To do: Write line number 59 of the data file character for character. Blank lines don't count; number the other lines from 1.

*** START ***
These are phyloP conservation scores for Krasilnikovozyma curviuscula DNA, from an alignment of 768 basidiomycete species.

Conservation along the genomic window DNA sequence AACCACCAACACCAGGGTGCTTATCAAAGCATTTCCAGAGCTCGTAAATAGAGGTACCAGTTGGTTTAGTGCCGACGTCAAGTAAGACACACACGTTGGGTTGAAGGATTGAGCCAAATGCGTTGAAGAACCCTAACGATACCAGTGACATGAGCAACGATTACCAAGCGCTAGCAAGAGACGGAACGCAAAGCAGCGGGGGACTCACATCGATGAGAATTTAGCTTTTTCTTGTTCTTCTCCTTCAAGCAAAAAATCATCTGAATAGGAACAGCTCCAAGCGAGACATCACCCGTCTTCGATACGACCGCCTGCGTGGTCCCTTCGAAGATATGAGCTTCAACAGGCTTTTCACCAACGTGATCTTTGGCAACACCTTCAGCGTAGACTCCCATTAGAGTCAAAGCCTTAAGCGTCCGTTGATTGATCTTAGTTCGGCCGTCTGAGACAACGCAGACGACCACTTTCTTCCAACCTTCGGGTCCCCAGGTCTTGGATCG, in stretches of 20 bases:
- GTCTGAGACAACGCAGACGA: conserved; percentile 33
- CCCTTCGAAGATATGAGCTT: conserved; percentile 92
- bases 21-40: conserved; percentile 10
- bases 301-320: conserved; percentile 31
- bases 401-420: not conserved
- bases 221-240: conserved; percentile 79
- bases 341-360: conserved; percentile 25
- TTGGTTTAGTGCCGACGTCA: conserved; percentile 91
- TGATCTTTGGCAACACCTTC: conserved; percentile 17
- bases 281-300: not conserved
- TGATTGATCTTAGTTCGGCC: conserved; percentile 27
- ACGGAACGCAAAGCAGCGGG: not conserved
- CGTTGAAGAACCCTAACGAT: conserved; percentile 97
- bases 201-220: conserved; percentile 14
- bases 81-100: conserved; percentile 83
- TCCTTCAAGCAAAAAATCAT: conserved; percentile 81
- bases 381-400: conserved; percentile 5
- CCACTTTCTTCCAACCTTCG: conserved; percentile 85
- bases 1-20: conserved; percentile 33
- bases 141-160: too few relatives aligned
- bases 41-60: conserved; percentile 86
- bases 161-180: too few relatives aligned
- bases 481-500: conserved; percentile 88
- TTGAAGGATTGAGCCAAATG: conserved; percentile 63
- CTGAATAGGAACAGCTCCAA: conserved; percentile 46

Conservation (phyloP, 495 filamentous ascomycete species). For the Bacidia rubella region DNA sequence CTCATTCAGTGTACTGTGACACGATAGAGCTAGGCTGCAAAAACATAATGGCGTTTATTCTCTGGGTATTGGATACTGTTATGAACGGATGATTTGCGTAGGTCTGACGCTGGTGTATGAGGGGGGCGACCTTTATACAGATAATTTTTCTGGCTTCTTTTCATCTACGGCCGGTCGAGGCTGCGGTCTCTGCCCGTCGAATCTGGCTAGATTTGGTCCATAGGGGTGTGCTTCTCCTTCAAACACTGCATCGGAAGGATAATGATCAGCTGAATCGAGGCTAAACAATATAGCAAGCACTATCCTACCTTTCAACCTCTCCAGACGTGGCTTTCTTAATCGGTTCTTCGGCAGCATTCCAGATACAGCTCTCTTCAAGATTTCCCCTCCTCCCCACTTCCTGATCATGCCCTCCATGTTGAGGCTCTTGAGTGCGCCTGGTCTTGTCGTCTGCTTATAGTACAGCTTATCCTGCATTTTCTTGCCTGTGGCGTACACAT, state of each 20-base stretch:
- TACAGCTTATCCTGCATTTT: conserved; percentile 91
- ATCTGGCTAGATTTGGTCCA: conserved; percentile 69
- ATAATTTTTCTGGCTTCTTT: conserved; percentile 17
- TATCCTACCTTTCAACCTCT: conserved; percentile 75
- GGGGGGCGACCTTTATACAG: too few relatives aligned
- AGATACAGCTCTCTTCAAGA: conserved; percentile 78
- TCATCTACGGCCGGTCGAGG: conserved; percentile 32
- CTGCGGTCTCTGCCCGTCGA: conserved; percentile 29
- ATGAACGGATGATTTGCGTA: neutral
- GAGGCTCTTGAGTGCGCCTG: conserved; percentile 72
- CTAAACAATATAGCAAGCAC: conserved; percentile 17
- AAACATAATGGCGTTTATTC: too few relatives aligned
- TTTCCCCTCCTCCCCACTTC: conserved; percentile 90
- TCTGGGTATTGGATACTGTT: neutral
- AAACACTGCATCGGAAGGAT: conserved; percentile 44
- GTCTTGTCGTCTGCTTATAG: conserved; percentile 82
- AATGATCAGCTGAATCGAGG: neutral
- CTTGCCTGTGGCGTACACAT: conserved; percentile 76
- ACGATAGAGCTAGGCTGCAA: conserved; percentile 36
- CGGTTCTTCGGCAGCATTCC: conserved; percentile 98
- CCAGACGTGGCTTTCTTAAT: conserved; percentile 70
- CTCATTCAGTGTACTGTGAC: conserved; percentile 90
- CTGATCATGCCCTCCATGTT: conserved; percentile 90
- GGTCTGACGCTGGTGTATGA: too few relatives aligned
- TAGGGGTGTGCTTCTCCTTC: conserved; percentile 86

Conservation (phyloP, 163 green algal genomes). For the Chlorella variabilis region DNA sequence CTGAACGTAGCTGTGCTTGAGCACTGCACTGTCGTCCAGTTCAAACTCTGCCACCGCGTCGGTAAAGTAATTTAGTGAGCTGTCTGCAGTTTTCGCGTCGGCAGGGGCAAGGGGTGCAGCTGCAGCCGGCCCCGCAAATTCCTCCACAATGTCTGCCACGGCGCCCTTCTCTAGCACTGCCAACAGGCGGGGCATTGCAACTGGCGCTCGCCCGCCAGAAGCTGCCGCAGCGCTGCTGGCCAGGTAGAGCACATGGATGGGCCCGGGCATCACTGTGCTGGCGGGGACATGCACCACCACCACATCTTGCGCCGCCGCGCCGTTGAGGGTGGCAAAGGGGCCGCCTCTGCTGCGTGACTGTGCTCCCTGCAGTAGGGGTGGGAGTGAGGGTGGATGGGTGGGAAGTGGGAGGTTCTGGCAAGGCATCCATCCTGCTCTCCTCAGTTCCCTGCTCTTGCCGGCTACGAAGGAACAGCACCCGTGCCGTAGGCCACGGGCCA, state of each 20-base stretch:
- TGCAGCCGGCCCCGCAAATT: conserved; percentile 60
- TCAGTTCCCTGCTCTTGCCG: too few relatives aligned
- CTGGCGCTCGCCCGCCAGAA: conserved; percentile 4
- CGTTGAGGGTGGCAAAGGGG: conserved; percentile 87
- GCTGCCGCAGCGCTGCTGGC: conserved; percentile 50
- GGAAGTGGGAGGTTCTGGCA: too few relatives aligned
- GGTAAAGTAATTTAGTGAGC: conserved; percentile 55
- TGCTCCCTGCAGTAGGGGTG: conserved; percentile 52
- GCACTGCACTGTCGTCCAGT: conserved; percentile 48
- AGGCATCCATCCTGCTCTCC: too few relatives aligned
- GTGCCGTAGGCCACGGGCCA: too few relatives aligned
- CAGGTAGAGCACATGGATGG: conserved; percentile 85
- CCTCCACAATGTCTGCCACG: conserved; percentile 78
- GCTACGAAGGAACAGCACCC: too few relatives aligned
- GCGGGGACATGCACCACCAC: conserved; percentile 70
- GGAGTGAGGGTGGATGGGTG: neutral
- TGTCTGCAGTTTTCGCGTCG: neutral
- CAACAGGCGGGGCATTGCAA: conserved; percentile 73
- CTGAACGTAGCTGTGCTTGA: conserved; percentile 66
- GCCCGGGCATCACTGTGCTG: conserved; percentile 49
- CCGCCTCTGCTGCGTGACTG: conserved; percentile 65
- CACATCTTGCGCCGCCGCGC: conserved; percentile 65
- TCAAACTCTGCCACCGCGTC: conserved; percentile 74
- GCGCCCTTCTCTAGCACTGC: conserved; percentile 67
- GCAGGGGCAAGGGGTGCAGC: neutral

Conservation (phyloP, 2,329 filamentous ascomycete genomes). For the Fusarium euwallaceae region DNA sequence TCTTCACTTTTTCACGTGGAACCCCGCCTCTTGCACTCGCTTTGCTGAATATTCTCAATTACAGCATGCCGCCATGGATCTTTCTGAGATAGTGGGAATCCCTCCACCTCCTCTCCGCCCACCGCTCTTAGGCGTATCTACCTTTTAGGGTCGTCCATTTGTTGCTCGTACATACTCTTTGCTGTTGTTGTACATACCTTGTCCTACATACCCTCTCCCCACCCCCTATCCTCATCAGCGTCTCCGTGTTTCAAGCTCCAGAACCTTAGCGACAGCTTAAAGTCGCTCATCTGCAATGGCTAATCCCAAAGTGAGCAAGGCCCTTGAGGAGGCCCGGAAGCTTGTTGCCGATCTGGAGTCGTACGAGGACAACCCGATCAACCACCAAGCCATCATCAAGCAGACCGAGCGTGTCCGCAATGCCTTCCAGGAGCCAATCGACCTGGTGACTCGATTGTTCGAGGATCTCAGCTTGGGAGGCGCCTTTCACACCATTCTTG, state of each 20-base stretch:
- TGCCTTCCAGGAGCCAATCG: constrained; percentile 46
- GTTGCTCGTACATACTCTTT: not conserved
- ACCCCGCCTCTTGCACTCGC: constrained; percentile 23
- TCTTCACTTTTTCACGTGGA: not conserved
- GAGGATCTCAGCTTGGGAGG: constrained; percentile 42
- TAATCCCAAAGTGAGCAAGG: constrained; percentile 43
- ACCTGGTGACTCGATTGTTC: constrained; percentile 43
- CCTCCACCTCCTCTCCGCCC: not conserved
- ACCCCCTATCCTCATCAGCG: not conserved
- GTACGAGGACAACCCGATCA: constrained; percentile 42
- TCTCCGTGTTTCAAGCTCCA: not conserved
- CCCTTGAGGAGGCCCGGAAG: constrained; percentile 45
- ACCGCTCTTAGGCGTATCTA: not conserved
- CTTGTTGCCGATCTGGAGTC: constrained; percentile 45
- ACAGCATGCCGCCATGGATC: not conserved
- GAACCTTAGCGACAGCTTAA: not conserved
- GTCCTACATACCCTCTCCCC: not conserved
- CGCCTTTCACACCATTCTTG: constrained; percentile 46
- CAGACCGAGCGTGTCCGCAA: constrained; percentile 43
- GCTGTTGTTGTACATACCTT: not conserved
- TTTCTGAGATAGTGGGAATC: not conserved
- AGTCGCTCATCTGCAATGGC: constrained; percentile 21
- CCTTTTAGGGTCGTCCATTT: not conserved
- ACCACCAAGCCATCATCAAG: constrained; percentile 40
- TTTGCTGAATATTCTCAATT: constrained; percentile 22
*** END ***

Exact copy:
- GCTGCCGCAGCGCTGCTGGC: conserved; percentile 50